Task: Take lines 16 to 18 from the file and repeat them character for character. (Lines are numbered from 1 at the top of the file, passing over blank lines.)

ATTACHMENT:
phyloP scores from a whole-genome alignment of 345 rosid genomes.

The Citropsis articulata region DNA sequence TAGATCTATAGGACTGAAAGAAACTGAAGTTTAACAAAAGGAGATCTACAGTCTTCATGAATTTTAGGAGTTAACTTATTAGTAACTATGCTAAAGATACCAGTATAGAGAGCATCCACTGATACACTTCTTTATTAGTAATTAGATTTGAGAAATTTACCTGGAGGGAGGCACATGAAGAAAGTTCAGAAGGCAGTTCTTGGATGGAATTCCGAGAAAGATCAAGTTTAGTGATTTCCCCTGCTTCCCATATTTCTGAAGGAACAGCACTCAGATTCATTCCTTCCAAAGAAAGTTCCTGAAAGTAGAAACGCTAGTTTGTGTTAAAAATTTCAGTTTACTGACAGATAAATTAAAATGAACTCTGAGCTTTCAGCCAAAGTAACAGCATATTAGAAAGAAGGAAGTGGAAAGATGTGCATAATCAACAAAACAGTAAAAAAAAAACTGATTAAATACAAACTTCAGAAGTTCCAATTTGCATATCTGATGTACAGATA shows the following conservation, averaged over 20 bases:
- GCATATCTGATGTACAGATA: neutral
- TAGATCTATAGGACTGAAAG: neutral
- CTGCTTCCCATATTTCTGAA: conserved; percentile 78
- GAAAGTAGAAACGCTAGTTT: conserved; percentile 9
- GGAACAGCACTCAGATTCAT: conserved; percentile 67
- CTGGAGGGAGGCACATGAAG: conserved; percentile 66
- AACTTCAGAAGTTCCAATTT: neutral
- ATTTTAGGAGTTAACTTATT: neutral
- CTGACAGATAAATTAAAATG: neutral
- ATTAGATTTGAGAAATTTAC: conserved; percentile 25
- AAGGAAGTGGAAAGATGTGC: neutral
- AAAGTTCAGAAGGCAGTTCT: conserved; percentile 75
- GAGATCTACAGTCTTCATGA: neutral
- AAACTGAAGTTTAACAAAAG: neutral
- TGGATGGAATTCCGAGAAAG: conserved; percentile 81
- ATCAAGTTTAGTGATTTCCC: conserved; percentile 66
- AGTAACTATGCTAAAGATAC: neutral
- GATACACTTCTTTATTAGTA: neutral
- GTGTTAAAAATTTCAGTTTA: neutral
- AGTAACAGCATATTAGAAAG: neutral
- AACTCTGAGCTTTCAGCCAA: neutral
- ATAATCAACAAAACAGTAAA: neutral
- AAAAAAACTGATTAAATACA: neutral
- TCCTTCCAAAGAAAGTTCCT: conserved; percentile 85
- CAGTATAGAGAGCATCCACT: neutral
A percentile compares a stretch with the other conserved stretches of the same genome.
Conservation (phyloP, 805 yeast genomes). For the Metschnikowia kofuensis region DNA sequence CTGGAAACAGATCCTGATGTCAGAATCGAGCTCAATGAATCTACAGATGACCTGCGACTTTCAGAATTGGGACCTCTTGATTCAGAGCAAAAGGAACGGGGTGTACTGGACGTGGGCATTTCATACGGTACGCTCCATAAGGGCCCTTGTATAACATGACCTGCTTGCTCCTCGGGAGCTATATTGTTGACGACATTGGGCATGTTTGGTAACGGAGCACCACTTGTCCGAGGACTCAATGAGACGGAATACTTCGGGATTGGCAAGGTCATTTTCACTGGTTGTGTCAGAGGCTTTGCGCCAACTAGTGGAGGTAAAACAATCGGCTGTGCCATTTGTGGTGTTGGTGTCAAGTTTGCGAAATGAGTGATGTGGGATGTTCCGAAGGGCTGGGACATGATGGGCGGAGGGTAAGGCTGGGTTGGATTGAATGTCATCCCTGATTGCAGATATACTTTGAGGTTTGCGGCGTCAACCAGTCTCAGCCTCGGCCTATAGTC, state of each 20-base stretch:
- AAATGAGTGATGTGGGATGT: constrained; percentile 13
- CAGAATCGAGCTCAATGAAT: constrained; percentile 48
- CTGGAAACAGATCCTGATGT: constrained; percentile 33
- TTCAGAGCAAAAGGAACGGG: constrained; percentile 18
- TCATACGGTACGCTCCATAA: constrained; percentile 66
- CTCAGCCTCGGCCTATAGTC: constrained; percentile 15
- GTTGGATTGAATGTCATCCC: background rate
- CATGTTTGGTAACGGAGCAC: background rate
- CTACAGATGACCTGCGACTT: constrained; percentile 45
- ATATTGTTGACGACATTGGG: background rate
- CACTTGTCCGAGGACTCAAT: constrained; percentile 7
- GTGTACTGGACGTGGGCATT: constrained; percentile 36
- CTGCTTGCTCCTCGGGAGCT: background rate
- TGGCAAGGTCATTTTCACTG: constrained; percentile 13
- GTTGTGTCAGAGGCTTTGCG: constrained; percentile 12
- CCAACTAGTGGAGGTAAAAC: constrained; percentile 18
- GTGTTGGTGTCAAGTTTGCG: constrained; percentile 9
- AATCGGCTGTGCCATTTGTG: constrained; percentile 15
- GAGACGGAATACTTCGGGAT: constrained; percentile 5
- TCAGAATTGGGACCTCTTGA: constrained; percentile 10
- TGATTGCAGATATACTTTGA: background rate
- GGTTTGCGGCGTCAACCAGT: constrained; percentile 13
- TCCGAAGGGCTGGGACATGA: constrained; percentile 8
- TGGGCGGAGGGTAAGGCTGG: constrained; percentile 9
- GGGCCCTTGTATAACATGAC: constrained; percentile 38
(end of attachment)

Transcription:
- AAACTGAAGTTTAACAAAAG: neutral
- TGGATGGAATTCCGAGAAAG: conserved; percentile 81
- ATCAAGTTTAGTGATTTCCC: conserved; percentile 66